The Octopus: A Story of California, first published in 1901 by Frank Norris, presents modern readers with a view of a specific time and place in American history when California was a new, open land of promise. The country’s ability to produce agricultural abundance seemed endless, threatened only by greed and the interference of laws that serve the rich. The novel takes place in the San Joaquin valley, in the middle of the state. Wheat farmers struggle to grow crops and send them to market for a profit, while being beleaguered by the inflated prices of the giant railroad conglomeration—the “octopus” referred to in the title. This novel was the first one in what Norris planned to be a “Trilogy of Wheat,” examining every aspect of the modern world through the progression of wheat, from seed to consumption. The second novel was The Pit: A Story of Chicago, about the commodities market. The third novel, The Wolf, was intended to follow what happened to the wheat crop once it was exported to Russia, but Norris died of a burst appendix before that book was written.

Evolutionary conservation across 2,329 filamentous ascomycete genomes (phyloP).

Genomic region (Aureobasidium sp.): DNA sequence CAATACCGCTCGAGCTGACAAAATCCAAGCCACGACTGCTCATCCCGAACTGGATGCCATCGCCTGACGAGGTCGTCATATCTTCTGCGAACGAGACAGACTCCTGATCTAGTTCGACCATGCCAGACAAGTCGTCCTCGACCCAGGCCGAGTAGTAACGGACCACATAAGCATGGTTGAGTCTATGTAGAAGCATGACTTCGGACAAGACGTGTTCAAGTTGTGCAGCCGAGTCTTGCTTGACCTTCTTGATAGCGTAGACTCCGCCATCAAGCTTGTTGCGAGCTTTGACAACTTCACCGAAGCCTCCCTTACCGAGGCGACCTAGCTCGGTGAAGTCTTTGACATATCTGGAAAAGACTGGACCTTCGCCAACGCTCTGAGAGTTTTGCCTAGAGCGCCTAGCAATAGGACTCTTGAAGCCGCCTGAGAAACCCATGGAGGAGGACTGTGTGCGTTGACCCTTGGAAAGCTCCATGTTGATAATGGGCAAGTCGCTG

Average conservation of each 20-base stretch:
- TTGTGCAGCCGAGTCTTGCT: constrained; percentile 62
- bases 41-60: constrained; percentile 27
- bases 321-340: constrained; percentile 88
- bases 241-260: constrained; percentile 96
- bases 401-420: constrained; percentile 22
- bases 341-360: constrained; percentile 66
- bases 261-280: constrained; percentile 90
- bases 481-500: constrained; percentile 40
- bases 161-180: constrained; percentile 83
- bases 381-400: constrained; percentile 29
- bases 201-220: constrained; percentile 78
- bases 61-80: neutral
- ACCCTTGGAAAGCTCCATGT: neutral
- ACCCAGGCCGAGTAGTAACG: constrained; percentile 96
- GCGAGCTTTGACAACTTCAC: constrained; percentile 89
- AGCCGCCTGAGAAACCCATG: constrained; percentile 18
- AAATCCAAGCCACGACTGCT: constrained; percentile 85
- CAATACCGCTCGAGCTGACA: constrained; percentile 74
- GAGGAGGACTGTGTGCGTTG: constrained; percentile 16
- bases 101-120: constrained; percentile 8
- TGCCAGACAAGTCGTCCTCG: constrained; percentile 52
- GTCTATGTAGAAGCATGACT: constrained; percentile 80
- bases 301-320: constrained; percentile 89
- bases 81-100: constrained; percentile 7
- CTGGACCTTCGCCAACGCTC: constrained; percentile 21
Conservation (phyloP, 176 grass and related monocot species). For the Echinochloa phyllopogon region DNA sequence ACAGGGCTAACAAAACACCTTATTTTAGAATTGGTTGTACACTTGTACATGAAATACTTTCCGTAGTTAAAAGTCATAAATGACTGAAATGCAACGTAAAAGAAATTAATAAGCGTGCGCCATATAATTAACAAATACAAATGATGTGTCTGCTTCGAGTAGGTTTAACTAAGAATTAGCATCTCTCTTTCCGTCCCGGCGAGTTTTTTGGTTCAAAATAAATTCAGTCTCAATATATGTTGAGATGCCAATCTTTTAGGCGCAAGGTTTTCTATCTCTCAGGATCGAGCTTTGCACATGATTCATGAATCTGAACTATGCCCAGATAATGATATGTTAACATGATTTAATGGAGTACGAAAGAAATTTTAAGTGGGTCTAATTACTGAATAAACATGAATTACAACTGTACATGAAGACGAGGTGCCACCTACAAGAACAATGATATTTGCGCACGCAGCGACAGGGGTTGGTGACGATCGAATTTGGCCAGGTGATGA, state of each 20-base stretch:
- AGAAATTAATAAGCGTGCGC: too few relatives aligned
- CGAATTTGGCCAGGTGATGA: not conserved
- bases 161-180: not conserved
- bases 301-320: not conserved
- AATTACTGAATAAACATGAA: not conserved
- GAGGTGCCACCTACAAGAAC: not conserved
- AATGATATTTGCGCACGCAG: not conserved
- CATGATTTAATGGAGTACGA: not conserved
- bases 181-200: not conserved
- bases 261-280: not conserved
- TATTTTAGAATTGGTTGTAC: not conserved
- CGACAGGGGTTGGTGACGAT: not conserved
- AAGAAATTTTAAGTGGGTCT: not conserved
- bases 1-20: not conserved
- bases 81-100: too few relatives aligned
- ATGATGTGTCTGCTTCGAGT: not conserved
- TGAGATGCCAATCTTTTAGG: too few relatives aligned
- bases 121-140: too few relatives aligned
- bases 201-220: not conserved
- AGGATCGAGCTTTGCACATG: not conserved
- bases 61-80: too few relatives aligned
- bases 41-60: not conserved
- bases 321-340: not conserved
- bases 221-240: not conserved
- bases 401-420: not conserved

The novels of Frank Norris are considered to be clear and powerful examples of the literary movement that took place around the turn of the nineteenth century: American naturalism. As a response against the inflated prose and romantic ideals that marked most American novels that came before them, there rose a generation of writers who tried to focus their work on the harsh realities of modern life. By today’s standards, Norris’ characters may seem idealistic, and his plot lines might seem contrived, but, as a reaction to novels that steered clear of sexuality and the degrading effects of capitalism, Norris’ works were groundbreaking.